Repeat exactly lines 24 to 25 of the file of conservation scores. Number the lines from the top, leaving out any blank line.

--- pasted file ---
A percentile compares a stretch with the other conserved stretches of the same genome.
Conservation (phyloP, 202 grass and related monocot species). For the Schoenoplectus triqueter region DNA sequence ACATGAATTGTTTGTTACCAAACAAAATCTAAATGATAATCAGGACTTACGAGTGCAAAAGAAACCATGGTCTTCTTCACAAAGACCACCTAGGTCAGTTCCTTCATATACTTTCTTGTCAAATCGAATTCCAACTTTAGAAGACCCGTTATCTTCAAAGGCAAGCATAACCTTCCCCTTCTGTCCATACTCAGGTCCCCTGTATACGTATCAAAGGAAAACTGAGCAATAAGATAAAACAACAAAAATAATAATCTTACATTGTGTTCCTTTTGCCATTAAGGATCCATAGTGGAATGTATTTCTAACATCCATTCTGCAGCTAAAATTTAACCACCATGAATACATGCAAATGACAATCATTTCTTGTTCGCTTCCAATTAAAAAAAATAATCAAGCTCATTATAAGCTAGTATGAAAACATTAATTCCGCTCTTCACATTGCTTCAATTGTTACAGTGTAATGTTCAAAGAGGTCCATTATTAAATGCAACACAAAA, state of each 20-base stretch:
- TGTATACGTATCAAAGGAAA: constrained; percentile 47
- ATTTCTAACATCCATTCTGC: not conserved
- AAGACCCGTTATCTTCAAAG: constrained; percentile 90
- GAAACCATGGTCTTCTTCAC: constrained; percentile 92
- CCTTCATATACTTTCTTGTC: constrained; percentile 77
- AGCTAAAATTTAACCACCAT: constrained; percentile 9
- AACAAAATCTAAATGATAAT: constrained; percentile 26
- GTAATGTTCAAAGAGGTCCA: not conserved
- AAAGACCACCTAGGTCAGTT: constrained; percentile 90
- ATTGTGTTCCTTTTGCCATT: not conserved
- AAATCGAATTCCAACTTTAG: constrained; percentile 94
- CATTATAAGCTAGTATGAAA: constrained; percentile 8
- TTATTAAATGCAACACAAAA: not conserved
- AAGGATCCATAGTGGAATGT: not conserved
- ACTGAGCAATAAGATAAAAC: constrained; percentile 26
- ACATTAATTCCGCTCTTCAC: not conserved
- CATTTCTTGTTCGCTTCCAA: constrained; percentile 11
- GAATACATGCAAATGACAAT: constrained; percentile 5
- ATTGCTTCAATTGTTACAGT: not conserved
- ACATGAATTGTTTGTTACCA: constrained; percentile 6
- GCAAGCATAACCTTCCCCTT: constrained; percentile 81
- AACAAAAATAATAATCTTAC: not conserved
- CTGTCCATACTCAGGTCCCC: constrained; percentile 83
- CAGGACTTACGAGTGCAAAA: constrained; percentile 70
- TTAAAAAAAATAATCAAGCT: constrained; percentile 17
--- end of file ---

- AACAAAAATAATAATCTTAC: not conserved
- CTGTCCATACTCAGGTCCCC: constrained; percentile 83